Find resources and online communities that will inspire and encourage you to take this less ordinary approach to life. This list of free Facebook groups is a good place to start.
#3 The Packaging Is As Important As The Product
No, I’m not telling you to gift-wrap your final draft…..well maybe.
As a freelancer, I’d been conditioned to think of my service as available by an hourly rate - and this is what I advertised on my website. But this didn’t make any sense to my prospects. They wanted to know how much a batch of six 500-word blog posts would be, or a sales page, or a complete website re-write. The brave few would contact me and ask for a quote, but I’m sure many bemused folks bounced away in search of a copywriter with a more readily understood pricing structure.
Once I started working with a business coach, I developed packages of the most common copywriting projects I was asked to do. And once these were up on my site, the feedback I got over and over again was that my Services page made it really easy to choose to work with me.
It cost me $1,000 to work out my packages and pricing with the help of the coach. Let’s do yours now for free.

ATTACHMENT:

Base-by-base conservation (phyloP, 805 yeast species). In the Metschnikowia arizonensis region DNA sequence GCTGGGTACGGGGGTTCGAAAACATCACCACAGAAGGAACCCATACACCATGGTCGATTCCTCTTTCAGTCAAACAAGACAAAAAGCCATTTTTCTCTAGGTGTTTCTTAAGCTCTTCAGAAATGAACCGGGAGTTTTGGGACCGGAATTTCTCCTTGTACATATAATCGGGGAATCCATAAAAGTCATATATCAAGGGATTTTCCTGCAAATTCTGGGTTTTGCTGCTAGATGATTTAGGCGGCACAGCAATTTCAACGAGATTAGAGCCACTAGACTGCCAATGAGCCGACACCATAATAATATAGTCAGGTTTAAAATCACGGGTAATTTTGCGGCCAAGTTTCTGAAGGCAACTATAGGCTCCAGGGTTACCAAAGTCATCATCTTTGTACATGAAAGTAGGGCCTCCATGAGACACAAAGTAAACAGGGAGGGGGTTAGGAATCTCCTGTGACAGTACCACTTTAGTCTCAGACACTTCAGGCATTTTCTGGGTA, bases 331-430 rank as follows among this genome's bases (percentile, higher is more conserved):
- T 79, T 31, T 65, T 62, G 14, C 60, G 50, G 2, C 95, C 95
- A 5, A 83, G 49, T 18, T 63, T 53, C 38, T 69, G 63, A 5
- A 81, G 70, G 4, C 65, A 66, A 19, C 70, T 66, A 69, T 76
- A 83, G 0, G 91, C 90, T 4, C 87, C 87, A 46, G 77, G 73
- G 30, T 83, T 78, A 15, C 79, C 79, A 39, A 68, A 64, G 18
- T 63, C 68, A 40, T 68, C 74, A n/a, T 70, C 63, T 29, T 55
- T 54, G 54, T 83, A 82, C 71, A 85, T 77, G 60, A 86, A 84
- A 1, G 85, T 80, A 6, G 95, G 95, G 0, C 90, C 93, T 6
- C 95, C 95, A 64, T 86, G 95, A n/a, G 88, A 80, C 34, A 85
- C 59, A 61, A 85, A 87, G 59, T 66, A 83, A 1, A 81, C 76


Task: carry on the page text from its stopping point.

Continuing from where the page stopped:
1- What work are you often asked to do AND you enjoy doing.
2- Turn these into example project briefs - these will be your packages.
3 - Guestimate how long each will take, and multiply by your hourly rate.
4 - Now increase it to take account of time spent getting to know the customer, researching their audience and requirements, pulling together the quote, and making a couple of rounds of amendments to the copy.
5 - Add any trimmings that create additional value for the client, without much additional work for you. For example, when I wrote a sales page, I also included copy for a couple of Facebook ads, because these were essentially snippets from the sales page.
#4 Get On A Call Already
I’m kinda embarrassed to admit this, but in the beginning I was too terrified to talk to my prospects and clients. I was so relieved that working online meant I didn’t have to meet people in person (I’m a female, British, introvert so I’m pretty shy). I tried so hard to conduct everything via email. But do you know how hard it is to write copy that sounds like your client, when you’ve never even spoken to them? Impossible. That’s how hard.